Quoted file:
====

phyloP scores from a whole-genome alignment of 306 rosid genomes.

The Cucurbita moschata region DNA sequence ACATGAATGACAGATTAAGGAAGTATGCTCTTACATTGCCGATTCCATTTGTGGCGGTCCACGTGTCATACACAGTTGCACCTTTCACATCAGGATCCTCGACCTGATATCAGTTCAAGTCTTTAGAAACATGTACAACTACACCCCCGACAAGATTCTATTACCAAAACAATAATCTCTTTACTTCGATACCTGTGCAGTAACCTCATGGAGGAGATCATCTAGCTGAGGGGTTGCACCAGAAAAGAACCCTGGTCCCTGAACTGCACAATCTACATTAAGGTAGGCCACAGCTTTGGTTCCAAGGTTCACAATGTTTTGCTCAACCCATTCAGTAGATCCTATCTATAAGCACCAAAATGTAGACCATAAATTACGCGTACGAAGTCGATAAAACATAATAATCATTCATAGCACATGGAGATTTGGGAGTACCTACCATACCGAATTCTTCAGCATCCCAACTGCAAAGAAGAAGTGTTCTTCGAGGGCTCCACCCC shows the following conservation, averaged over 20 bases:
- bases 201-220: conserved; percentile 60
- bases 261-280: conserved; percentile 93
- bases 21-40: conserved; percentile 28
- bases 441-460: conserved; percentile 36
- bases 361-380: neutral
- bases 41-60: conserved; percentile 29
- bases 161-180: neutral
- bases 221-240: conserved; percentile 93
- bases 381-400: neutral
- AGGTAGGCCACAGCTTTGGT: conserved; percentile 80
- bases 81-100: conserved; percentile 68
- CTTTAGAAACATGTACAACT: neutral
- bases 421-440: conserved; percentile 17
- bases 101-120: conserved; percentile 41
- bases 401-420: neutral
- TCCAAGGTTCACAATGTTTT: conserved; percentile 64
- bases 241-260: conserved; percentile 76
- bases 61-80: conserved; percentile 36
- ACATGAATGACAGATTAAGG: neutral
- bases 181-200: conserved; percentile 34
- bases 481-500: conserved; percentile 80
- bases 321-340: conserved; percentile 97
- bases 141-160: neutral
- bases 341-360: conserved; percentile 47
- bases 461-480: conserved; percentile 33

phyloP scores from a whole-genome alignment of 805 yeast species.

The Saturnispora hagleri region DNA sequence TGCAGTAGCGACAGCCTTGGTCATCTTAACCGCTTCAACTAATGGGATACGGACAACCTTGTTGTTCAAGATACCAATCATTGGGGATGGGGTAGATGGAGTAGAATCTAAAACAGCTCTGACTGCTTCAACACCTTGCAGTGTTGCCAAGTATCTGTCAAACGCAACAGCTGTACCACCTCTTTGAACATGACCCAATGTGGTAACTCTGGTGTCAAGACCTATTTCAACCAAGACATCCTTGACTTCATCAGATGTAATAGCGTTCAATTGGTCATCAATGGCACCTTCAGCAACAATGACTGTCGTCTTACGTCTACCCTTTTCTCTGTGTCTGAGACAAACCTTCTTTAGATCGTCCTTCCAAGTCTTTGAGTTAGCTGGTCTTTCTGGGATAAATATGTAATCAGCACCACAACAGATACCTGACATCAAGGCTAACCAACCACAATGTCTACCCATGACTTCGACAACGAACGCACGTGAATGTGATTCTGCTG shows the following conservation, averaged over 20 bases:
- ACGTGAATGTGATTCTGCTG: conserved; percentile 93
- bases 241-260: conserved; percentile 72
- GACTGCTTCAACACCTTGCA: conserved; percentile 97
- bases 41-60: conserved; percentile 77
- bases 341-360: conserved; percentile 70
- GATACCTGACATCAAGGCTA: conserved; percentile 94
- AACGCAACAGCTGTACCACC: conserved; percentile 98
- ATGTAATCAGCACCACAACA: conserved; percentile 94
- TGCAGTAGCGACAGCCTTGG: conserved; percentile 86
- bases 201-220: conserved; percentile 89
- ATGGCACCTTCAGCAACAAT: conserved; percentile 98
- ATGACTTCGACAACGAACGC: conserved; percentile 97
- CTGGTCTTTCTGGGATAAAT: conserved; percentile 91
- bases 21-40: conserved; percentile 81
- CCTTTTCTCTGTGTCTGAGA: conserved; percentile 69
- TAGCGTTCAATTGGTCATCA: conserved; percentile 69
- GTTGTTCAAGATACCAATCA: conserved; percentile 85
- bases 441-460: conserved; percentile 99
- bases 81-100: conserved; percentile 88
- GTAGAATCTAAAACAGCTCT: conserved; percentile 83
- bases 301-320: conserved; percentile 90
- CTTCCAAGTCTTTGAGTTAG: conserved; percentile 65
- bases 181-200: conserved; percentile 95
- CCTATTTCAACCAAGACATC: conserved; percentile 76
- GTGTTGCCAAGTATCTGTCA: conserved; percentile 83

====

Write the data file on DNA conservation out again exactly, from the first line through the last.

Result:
phyloP scores from a whole-genome alignment of 306 rosid genomes.

The Cucurbita moschata region DNA sequence ACATGAATGACAGATTAAGGAAGTATGCTCTTACATTGCCGATTCCATTTGTGGCGGTCCACGTGTCATACACAGTTGCACCTTTCACATCAGGATCCTCGACCTGATATCAGTTCAAGTCTTTAGAAACATGTACAACTACACCCCCGACAAGATTCTATTACCAAAACAATAATCTCTTTACTTCGATACCTGTGCAGTAACCTCATGGAGGAGATCATCTAGCTGAGGGGTTGCACCAGAAAAGAACCCTGGTCCCTGAACTGCACAATCTACATTAAGGTAGGCCACAGCTTTGGTTCCAAGGTTCACAATGTTTTGCTCAACCCATTCAGTAGATCCTATCTATAAGCACCAAAATGTAGACCATAAATTACGCGTACGAAGTCGATAAAACATAATAATCATTCATAGCACATGGAGATTTGGGAGTACCTACCATACCGAATTCTTCAGCATCCCAACTGCAAAGAAGAAGTGTTCTTCGAGGGCTCCACCCC shows the following conservation, averaged over 20 bases:
- bases 201-220: conserved; percentile 60
- bases 261-280: conserved; percentile 93
- bases 21-40: conserved; percentile 28
- bases 441-460: conserved; percentile 36
- bases 361-380: neutral
- bases 41-60: conserved; percentile 29
- bases 161-180: neutral
- bases 221-240: conserved; percentile 93
- bases 381-400: neutral
- AGGTAGGCCACAGCTTTGGT: conserved; percentile 80
- bases 81-100: conserved; percentile 68
- CTTTAGAAACATGTACAACT: neutral
- bases 421-440: conserved; percentile 17
- bases 101-120: conserved; percentile 41
- bases 401-420: neutral
- TCCAAGGTTCACAATGTTTT: conserved; percentile 64
- bases 241-260: conserved; percentile 76
- bases 61-80: conserved; percentile 36
- ACATGAATGACAGATTAAGG: neutral
- bases 181-200: conserved; percentile 34
- bases 481-500: conserved; percentile 80
- bases 321-340: conserved; percentile 97
- bases 141-160: neutral
- bases 341-360: conserved; percentile 47
- bases 461-480: conserved; percentile 33

phyloP scores from a whole-genome alignment of 805 yeast species.

The Saturnispora hagleri region DNA sequence TGCAGTAGCGACAGCCTTGGTCATCTTAACCGCTTCAACTAATGGGATACGGACAACCTTGTTGTTCAAGATACCAATCATTGGGGATGGGGTAGATGGAGTAGAATCTAAAACAGCTCTGACTGCTTCAACACCTTGCAGTGTTGCCAAGTATCTGTCAAACGCAACAGCTGTACCACCTCTTTGAACATGACCCAATGTGGTAACTCTGGTGTCAAGACCTATTTCAACCAAGACATCCTTGACTTCATCAGATGTAATAGCGTTCAATTGGTCATCAATGGCACCTTCAGCAACAATGACTGTCGTCTTACGTCTACCCTTTTCTCTGTGTCTGAGACAAACCTTCTTTAGATCGTCCTTCCAAGTCTTTGAGTTAGCTGGTCTTTCTGGGATAAATATGTAATCAGCACCACAACAGATACCTGACATCAAGGCTAACCAACCACAATGTCTACCCATGACTTCGACAACGAACGCACGTGAATGTGATTCTGCTG shows the following conservation, averaged over 20 bases:
- ACGTGAATGTGATTCTGCTG: conserved; percentile 93
- bases 241-260: conserved; percentile 72
- GACTGCTTCAACACCTTGCA: conserved; percentile 97
- bases 41-60: conserved; percentile 77
- bases 341-360: conserved; percentile 70
- GATACCTGACATCAAGGCTA: conserved; percentile 94
- AACGCAACAGCTGTACCACC: conserved; percentile 98
- ATGTAATCAGCACCACAACA: conserved; percentile 94
- TGCAGTAGCGACAGCCTTGG: conserved; percentile 86
- bases 201-220: conserved; percentile 89
- ATGGCACCTTCAGCAACAAT: conserved; percentile 98
- ATGACTTCGACAACGAACGC: conserved; percentile 97
- CTGGTCTTTCTGGGATAAAT: conserved; percentile 91
- bases 21-40: conserved; percentile 81
- CCTTTTCTCTGTGTCTGAGA: conserved; percentile 69
- TAGCGTTCAATTGGTCATCA: conserved; percentile 69
- GTTGTTCAAGATACCAATCA: conserved; percentile 85
- bases 441-460: conserved; percentile 99
- bases 81-100: conserved; percentile 88
- GTAGAATCTAAAACAGCTCT: conserved; percentile 83
- bases 301-320: conserved; percentile 90
- CTTCCAAGTCTTTGAGTTAG: conserved; percentile 65
- bases 181-200: conserved; percentile 95
- CCTATTTCAACCAAGACATC: conserved; percentile 76
- GTGTTGCCAAGTATCTGTCA: conserved; percentile 83